Restoration of status after 90 days in Canada
You may submit a restoration of status request in Canada within 90 days of losing it. Of course, you may do so only if you are not inadmissible to Canada. What if, for any reason, you pass the 90-day deadline. Can you file for restoration of status after 90 days in Canada?
- Permanent status in Canada
- Temporary status in Canada
- Restoration of status in 90 days
- Restoration of status after 90 days
- Let us help!
Before discussing the restoration of status after 90 days, let’s discuss temporary status in Canada. Foreign nationals could have temporary status in Canada because they are
- business visitors,
- workers who are exempt from a work permit,
- students who are exempt from a study permit,
- international students,
- temporary foreign workers,
- protected persons (except for designated foreign nationals), or
- TRP holders.
Visitors, business visitors, and people exempt from a work or study permit
Not every visitor has temporary status in Canada. Of course, you have temporary status in Canada if any of the following applies to you:
- You entered Canada legally without any issues. Nonetheless, you have been in Canada for less than six months, or the date the officer has indicated in your passport.
- The Visitor Record you hold is still valid.
- You have a maintained status in Canada.
International students and temporary foreign workers
Most of these people have valid status in Canada. However, you do not have temporary status in the following situations:
- The permit includes this phrase or something similar: “does not confer temporary resident status.”
- You have passed the expiry date of the permit. Nonetheless, you may still have status if you have applied for a change or extension of your status before the permit’s expiry date.
- Authorities have issued an enforceable removal order against you.
- You are a refugee claimant.
If you lose your temporary status, you may apply for a restoration of status within 90 days of losing the status. However, you may not apply beyond 90 days. Also, you can’t apply if you are inadmissible to Canada. Luckily I have another article that explains the restoration of status in detail.
The Restoration of Status application is not available after 90 days. Nonetheless, there are some options that you could use to become a temporary resident again. Here are some main options:
- If possible, leave Canada and come back. Of course, you may do so if you are a US citizen or have a valid eTA or TRV. Also, get ready for potential complications at the port of entry. Moreover, do not flagpole!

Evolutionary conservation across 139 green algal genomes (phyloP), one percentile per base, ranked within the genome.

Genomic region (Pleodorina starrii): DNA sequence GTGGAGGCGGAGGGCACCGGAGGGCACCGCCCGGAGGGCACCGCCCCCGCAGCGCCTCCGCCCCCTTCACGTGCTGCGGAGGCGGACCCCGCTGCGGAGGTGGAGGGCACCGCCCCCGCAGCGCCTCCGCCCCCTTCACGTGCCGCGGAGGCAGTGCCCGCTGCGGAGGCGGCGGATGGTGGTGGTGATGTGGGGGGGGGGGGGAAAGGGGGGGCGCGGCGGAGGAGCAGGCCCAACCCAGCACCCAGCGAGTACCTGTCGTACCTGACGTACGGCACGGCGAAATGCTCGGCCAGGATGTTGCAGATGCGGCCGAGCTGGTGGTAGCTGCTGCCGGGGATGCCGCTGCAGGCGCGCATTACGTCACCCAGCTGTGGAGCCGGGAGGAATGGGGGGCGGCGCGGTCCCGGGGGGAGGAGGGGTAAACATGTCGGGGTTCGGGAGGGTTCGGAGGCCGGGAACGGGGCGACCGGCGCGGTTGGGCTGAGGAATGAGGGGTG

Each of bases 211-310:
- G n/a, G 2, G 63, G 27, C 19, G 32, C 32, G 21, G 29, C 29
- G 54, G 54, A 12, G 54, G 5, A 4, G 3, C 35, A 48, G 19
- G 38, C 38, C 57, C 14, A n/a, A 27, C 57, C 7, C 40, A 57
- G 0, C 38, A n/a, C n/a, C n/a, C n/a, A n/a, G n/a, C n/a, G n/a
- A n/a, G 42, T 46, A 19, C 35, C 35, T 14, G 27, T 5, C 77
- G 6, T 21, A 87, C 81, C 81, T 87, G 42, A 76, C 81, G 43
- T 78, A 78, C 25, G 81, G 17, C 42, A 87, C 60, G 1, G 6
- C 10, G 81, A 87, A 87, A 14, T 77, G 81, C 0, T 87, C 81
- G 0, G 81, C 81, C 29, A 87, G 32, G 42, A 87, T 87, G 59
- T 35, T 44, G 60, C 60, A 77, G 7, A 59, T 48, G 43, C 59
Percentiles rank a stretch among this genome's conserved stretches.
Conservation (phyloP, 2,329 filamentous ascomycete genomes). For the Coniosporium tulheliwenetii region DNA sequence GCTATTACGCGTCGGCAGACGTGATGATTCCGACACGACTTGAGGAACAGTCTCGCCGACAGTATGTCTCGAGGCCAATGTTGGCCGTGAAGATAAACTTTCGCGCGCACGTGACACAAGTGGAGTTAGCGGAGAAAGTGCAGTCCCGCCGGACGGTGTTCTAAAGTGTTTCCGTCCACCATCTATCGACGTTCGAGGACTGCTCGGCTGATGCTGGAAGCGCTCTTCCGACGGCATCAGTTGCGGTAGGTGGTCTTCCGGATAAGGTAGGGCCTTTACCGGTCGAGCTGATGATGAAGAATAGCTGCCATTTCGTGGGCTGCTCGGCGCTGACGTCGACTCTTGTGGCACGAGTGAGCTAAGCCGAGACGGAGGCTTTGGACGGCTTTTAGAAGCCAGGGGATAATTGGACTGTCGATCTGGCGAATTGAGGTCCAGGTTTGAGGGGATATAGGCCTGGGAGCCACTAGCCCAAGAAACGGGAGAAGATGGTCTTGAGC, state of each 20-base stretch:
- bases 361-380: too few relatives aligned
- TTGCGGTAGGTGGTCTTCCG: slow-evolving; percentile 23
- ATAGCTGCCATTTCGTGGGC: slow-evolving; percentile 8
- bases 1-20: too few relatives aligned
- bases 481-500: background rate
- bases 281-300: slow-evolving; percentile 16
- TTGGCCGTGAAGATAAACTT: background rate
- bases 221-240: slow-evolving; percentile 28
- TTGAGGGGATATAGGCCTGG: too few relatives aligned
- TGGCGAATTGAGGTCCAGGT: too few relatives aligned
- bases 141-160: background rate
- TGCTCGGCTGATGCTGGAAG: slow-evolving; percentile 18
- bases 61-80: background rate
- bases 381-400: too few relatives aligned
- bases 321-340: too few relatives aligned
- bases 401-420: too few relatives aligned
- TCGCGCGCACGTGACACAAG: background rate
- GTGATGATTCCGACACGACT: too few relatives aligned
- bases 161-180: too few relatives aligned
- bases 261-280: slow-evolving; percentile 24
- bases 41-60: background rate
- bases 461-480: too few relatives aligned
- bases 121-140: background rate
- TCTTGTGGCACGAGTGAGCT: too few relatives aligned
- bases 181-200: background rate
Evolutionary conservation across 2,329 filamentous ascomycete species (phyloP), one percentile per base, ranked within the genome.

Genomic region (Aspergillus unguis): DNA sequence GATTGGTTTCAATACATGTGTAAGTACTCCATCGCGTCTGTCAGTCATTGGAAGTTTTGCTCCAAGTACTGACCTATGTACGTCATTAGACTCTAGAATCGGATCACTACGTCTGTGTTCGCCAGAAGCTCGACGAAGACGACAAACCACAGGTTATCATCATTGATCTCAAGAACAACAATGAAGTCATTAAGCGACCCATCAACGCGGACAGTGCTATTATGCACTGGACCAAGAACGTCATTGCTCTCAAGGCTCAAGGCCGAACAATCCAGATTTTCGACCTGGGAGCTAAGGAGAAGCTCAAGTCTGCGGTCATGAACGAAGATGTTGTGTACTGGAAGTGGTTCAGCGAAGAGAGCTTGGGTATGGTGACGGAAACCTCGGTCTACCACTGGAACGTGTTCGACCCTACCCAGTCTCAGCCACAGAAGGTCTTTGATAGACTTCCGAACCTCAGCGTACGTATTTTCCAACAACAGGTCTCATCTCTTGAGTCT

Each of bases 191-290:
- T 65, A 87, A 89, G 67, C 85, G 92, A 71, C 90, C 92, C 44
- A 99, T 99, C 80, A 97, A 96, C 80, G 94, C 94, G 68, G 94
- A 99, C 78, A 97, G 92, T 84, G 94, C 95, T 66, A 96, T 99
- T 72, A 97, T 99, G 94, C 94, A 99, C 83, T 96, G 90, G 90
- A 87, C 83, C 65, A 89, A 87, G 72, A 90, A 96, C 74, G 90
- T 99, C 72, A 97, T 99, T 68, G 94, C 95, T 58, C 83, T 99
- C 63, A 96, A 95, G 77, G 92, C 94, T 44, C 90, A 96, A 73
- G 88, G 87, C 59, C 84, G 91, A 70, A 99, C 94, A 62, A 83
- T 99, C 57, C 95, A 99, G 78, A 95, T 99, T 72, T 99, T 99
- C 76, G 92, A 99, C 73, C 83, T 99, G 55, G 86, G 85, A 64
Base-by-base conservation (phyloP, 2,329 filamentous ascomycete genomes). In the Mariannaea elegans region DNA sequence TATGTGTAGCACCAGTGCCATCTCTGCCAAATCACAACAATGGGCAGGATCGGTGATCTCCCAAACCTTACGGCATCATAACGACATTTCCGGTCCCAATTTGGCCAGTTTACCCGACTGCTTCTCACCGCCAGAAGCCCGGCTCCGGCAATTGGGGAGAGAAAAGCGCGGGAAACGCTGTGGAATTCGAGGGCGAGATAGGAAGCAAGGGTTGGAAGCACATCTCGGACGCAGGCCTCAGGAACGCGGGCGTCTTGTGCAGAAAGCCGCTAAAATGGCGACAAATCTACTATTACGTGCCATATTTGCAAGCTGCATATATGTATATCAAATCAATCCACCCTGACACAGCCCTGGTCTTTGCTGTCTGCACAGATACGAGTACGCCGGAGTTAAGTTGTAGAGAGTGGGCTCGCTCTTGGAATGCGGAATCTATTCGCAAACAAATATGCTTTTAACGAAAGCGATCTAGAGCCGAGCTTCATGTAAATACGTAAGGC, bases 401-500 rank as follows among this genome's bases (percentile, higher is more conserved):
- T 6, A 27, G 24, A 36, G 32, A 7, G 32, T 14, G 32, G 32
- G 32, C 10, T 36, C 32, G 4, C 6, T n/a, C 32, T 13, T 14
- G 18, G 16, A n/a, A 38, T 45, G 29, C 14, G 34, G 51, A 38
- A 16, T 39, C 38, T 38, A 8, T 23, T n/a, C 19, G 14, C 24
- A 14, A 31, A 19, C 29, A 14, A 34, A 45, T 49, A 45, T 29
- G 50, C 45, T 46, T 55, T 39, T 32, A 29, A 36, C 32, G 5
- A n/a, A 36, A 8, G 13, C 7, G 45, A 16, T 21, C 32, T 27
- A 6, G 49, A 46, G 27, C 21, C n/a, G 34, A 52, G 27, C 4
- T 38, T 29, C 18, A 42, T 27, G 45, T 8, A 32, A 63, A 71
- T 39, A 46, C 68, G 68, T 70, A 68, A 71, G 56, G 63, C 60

- Apply for a TRP. However, you will only regain status if IRCC approves your application.
- Suppose you are facing a removal order, and file for PRRA. Unfortunately, this option is not available to some failed refugee claimants.
- Apply for a PR status under the H&C. Of course; you must meet the conditions. Regardless, you are not immune to removal orders while waiting for stage-1 approval.
- You could hire a lawyer and file for Judicial Review in certain situations. However, contact an immigration lawyer to see if this is an option.
If you want to restore your status after 90 days or within 90 days of losing the status, fill out the following form. Alternatively, you may book a consultation session with me. However, for immigration options, please fill out our assessment form.
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Would you please fill out our free assessment form if you wish to visit or move to Canada? We will review it for free, but we will contact you only if we find an opportunity for you. Alternatively, you may book a consultation session. Consultation sessions are not free, but you will receive formal immigration advice from a licensed practitioner.
Al Parsai, LLM, MA, DTM, RCIC
Regulated Canadian Immigration Consultant
Adjunct Professor – Queen’s University – Faculty of Law
Ashton College Instructor – Immigration Consulting
Author – 88 Tips on Immigration to Canada
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This article provides information of a general nature only. Considering the fluid nature of the immigration world, it may no longer be current. Of course, the item does not give legal advice. Therefore, do not rely on it as legal advice or immigration advice. Consequently, no one could hold us accountable for the content of these articles. Of course, if you have specific legal questions, you must consult a lawyer. Alternatively, if you are looking for immigration advice, book an appointment.
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